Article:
Personal Learning Networks existed long before there was an Internet. I am perhaps showing my age, but my first “Personal Learning Network” used very little of the technologies we use now. It basically involved colleagues down the hall, perhaps a teacher or two in other buildings or other schools, and my yearly subscription to the English Journal. That learning network was rounded out by the occasional book title I picked up at the bookstore or at a conference. One summer that “Personal Learning Network” extended to other educators during a two-week participation in the National Writing Project at Appalachian State University. The connections made in those days were primarily face-to-face, through-the-phone, and through print. The quality of my “Personal Learning Network” then was as dependent upon my efforts to make connections then as it is now. Sharing with other teachers was a central part of that networking system too.
Many years later, educators now have at their disposal, the most powerful tools for developing and maintaining professional learning networks in history. Yet, many educators---principals, teachers, and superintendents---have yet to fully utilize these tools. Their “Personal Learning Networks” are globally-atrophied and non-vibrant because they either are afraid of engaging in using these 21st century tools of PLN creation, or they have convinced themselves that it is all a fad and will fade in a few years. While individual tools may come and go, the notion of “connecting with others, instantaneously and globally," is here to stay. Humankind has tasted the fruit of being able to interact with others globally with technology, and will only demand better tools and better ways of doing it.
For those school leaders who have not yet taken the plunge into the 21st century world of social media and “Globally-Vibrant Personal Learning Networks,” here’s baby-steps to get you started today. No need to be afraid. Trust yourself and that natural, inner-thirst for wanting to learn, to guide you in taking your first steps in connecting with other educators globally.
Start by setting up a Twitter account. I realize even saying the word “Twitter” immediately sends some administrators, educators and other school leaders into fits of “near-profanity” and disgust. I can sympathize. After you have dealt with 15 incidents in one day of students and perhaps staff members using Twitter, or Facebook, in a less than acceptable manner, your view of the medium can be just a bit tainted. Still, Twitter, despite its “cutesy and dare I say less-than-dignified sounding name,” is the easiest social media tool to begin using. Besides, mention Facebook to some administrators, and they go into convulsions of disgust, so we won’t stretch it that far. Here’s some pointers in getting started with your “Personal Learning Network Development Program” using Twitter.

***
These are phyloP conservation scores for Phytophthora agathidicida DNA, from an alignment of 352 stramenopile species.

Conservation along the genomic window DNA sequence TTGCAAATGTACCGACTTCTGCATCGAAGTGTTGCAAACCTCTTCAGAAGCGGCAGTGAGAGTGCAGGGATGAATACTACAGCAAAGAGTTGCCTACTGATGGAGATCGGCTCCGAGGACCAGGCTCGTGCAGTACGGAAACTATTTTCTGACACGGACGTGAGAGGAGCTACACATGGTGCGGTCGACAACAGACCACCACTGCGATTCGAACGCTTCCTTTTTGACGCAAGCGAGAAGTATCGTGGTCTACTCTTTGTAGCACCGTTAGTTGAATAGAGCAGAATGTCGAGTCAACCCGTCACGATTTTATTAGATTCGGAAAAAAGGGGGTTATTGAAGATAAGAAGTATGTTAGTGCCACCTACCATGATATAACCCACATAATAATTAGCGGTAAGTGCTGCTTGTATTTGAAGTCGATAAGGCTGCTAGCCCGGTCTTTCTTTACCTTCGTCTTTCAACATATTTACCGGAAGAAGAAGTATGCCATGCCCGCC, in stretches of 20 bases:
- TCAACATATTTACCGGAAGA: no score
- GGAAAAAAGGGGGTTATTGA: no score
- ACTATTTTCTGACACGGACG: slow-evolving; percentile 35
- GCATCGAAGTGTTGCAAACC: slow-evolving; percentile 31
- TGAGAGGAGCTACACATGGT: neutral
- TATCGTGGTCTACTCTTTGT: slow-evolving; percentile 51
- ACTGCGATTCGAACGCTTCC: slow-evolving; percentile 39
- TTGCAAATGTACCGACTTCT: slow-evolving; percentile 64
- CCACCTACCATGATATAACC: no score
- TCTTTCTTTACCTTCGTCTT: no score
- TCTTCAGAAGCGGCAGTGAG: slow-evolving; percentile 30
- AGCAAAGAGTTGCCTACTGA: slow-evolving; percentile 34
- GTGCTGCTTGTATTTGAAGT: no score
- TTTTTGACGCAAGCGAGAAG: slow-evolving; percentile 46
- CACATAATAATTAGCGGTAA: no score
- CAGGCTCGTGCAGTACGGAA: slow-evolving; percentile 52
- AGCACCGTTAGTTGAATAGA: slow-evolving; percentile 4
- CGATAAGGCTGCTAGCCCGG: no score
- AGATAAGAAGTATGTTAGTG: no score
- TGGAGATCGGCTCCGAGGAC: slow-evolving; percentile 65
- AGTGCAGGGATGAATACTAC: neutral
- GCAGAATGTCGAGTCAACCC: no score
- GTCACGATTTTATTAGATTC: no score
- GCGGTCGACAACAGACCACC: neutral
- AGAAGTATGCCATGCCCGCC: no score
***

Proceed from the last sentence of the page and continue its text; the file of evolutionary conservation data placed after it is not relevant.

- Set up your Twitter account first. I would suggest finding a “Twitter-enthusiast” in your school, because I get there's just about one every school by now. Have them help you set up your account. Perhaps they can even suggest some educators you can begin following.
- Once your account is set up, begin simple. Respond to a few Tweets-of-Interest. Participate in a “Twitter Chat” such as #edchat, satchat, or #ncadmin. Don’t be afraid to join in and share your thoughts, but keep in mind the 140 character limit. This is actually good: hard to be long-winded when you only have so few words to do it. You can’t hardly show off that complicated vocabulary either. You have to think concisely and be direct. Over time, the more you Tweet, the more you will build what I call your “Twitter-stamina.”
- Occasionally, share out a “juicy quote” from your professional reading. The really good quotes are the ones others can’t help but reply to. A “well-tweeted” quote will immediately get others to connect with you. Blast it out! See who responds.
- You can’t be a “lurker” for the rest of your life. Get out there in cyberspace and share. The currency of Personal Learning Networks are ideas. You have something to contribute, so get off your lurker-cushion and share how your school has solved a particularly thorny issue.
- Finally, when you hear the “social media horror stories” don’t react with a vow of social-media celibacy, after all, we don’t swear off phones when someone uses them irresponsibly, nor do we take a vow against writing when someone writes a threatening note. Realize that social media is a way to connect with others. Like all media designed for fostering connections, it can be used for good or ill.
Great article! I especially like your last point that social media is here to stay, we need to accept it, and model/teach acceptable behavior-perhaps even to the staff.ReplyDelete
Well said - too many react without actually knowing the power at their disposal and how much benefit can come from such a social network. I will be sharing this!ReplyDelete